Eastern supplies the medical clinic a new x-ray machine


Rob Le Cates

Sara Verdeyen, Eastern’s radiographer, showcases the new x-ray machine that was purchased. Verdeyen said that on average, depending on the season, she sees around 10 people a week to do x-rays.

Luke Taylor, News Editor

Eastern’s Medical Clinic has recently purchased and installed a new x-ray machine to replace an old one which had been in use for several years.

Sara Wilson, the radiographic specialist at the clinic, operates the x-ray and EKG machines.

Her office is located at the end of a long hall of other offices, but she says she loves it because it is bigger than most of the others.

Wilson’s area is split between the office itself and a second room which holds the two machines.

In the past, she completed five to 10 x-rays nearly every day. Since the beginning of the pandemic, that average has dropped closer to three to five.

Most of these x-rays are of athletes; even a minor injury can be a concern for players who are practicing or playing every day, so they’re more likely to get it checked out.

Other students come in too, even if they’re just stopping at the Medical Clinic before heading to Sarah Bush Lincoln Health Center for treatment that isn’t available on campus.

After all, x-rays at the clinic cost around $30, as opposed to the hundreds of dollars they may cost at the hospital.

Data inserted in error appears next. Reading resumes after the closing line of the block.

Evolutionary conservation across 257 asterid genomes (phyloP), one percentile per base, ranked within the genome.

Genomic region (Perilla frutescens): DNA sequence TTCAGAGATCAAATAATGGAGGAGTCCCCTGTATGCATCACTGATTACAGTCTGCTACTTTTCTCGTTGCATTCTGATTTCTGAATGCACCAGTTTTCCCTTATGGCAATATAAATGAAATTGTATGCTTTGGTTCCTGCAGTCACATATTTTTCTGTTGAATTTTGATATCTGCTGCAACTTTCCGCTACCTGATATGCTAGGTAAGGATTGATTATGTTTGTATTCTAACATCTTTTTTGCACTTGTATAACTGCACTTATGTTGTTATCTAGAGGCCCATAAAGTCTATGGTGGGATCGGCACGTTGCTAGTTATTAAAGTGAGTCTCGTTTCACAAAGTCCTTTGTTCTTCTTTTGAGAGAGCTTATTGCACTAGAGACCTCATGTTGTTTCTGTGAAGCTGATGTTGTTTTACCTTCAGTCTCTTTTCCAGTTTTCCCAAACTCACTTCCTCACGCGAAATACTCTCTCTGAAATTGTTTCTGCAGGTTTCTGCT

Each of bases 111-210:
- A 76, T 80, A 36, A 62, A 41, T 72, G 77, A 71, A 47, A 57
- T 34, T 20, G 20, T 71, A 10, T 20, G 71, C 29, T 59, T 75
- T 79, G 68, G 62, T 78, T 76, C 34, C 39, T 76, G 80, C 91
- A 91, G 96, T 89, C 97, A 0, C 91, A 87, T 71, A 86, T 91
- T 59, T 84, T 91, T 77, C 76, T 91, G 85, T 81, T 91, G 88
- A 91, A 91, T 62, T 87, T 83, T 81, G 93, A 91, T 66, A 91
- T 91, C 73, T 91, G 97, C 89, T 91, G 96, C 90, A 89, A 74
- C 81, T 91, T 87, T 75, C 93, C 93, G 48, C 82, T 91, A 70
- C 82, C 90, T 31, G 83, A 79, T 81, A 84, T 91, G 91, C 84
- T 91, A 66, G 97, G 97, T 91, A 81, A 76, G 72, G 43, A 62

Wilson said that students could bring injuries of any severity to get checked out at the clinic.

“I would say if your bone is not sticking out of your body, come here,” Wilson said. “Or if it is, you can come here and we can take a look at it and tell you what you need to do.”

Once an x-ray is completed at the clinic, the images are sent on to Cape Radiology in Cape Girardeau, MO, where a radiologist looks it over and makes a reading.

The clinic typically receives readings back within 24 hours.

This new machine will make the process of taking an x-ray even easier.

The most expensive piece, the detector, cost $25,000. It sits behind the patient and forms an image as radiation is directed through their body toward it.

Within seconds, the image shows up on Wilson’s computer.

The old x-ray machine took a little bit longer as it processed on a type of film to be computerized, rather than going directly to a digital image.

Wilson said the old machine was “on its last legs” and that she had been asking to get a new one since she was put in the position in 2016. Her predecessor had also said that the machine would need to be replaced soon.

Funding for the new machine came out of the clinic’s surplus budget, so things like the budget impasse slowed the process of actually making the purchase.

“This digital machine, when it first came out, it was like when a VCR first came out or Microsoft first came out. It was very, very expensive,” Wilson said. “And now it’s more affordable, so it’s actually kind of a good thing that we waited.”

Luke Taylor can be reached at 581-2812 or [email protected].